Changes on the Horizon: Introducing the Securing a Strong Retirement Act of 2020

By Katharine Finley, Hall Benefits Law

The end of 2019 and first portion of 2020 ushered in a myriad of legislative and regulatory changes to retirement plans. Late 2019 saw the passage of the Setting Every Community Up for Retirement Act (the “SECURE Act”) which ushered in significant changes effective beginning in 2020. In the midst of rolling out the SECURE Act changes, the Coronavirus Aid, Relief, and Economic Security Act (the “CARES Act”) was passed and introduced further changes and options for retirement plans.  This period of flux is not over yet.

On October 27, 2020, the Securing a Strong Retirement Act of 2020 (the “SECURE 2.0 ACT”) was introduced in the House of Representatives.  The SECURE 2.0 Act, in its current form, proposes additional changes that would build upon changes under the SECURE Act. It also proposes changes unrelated to the SECURE Act.

This article does not endeavor to cover the more than 30 changes to retirement plans included in the 132-page SECURE 2.0 Act, but seeks instead to provide insight into the more significant proposed changes and how those changes could change the current retirement system.  

Expediting Participation of Long-Term, Part-Time Workers

One major change in the SECURE Act expanded eligibility for elective deferrals to long-term, part-time workers who satisfy modified eligibility criteria.  The SECURE Act amended eligibility provisions to provide that 401(k) plans may not require an employee to complete a period of service that extends beyond the close of the earlier of: (i) either (a) attainment of age 21 or (b) completion of a 12-month period during which the employee completed at least 1,000 hours of service (the “410(a) Period”) or (ii) the time period consisting of three consecutive 12-month periods in which the employee completes at least 500 hours of service during each such 12-month period.  The SECURE Act requires employers to begin tracking hours to determine whether long-term, part-time workers are eligible under point (ii) beginning on January 1, 2021.  This means that the first measurement period would last from January 1, 2021, through December 31, 2023, with the first long-term, part-time workers eligible under this provision on January 1, 2024. (For more information regarding long-term, part-time worker modifications under the SECURE Act, read our prior article delving into this topic and related issues and considerations.)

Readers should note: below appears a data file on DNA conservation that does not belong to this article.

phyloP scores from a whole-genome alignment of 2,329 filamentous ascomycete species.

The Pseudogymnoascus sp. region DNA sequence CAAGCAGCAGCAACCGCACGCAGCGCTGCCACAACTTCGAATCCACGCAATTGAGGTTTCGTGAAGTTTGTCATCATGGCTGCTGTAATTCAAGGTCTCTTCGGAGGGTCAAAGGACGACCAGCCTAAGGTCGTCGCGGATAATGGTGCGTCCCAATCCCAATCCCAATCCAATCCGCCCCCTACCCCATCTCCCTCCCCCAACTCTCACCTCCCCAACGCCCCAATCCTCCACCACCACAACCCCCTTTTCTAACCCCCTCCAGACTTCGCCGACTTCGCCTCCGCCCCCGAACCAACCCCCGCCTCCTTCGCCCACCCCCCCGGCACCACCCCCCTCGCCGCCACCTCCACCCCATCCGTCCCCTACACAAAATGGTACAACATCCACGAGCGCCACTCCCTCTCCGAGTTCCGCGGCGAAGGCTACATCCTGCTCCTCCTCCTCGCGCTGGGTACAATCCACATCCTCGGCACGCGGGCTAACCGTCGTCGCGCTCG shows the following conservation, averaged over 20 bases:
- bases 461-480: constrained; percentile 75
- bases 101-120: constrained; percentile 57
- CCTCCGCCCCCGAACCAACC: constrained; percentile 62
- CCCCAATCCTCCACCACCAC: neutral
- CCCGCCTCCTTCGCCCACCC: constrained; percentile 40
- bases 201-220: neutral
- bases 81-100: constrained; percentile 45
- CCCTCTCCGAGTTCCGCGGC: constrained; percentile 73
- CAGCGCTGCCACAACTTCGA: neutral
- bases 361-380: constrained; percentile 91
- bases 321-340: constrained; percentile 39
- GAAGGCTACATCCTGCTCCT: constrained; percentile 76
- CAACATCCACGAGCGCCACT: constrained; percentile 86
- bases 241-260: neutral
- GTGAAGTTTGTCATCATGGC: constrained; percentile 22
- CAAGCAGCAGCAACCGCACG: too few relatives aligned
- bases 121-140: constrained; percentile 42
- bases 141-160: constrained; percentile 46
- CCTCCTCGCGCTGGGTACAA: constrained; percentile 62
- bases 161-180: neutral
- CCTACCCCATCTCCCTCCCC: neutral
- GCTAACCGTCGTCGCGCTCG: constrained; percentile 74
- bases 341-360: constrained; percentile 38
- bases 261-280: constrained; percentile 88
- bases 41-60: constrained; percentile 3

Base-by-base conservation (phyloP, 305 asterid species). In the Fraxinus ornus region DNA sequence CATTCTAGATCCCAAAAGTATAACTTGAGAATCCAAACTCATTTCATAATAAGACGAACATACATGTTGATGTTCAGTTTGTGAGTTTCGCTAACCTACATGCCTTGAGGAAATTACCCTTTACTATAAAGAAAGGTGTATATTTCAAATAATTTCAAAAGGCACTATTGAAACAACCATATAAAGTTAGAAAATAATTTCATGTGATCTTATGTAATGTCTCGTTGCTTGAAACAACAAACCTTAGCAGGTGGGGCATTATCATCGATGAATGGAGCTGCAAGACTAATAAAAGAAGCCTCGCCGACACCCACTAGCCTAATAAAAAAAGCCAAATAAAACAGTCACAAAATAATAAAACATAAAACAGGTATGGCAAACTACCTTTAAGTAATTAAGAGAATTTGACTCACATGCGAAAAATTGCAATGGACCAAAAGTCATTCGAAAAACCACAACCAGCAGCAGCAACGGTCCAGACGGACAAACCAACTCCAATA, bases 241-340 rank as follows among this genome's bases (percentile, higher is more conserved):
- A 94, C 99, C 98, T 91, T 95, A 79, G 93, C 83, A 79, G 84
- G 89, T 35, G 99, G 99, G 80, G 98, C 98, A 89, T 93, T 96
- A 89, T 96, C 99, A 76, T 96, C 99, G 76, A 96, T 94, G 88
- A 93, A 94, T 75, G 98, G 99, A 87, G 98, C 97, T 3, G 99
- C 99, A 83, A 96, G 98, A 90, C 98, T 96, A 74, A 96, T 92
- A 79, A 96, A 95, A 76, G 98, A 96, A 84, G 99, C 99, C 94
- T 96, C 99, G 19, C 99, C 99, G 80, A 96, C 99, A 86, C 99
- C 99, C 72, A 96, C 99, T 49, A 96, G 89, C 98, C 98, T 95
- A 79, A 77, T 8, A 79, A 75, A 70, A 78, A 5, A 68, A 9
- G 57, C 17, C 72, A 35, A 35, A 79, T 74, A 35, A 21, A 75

SECURE Act 2.0 Proposed Change

The SECURE 2.0 Act would expedite the addition of long-term, part-time workers as eligible participants. Rather than having a three-year measurement period, the SECURE 2.0 Act proposes an immediate one-year reduction in the measurement period.  This would mean that the initial measurement period would run from January 1, 2021, through December 31, 2022, a two-year measurement period.  The first group of long-term, part-time workers would become eligible for participation in the elective deferral of defined contribution plans as of January 1, 2023.

HBL Comments:  With the possibility of an even shorter measurement period, employers and plan sponsors must determine how to ensure compliance.  Plan sponsors should not assume that employees currently categorized as “part-time” will remain excluded from participation, and they should act now to develop appropriate systems to track hours. Plan sponsors also should consider carefully the possibility that increased participation may bring the plan above the small plan exception to an Independent Qualified Auditor’s Report (“IPQA”) being required with the annual Form 5500 filing.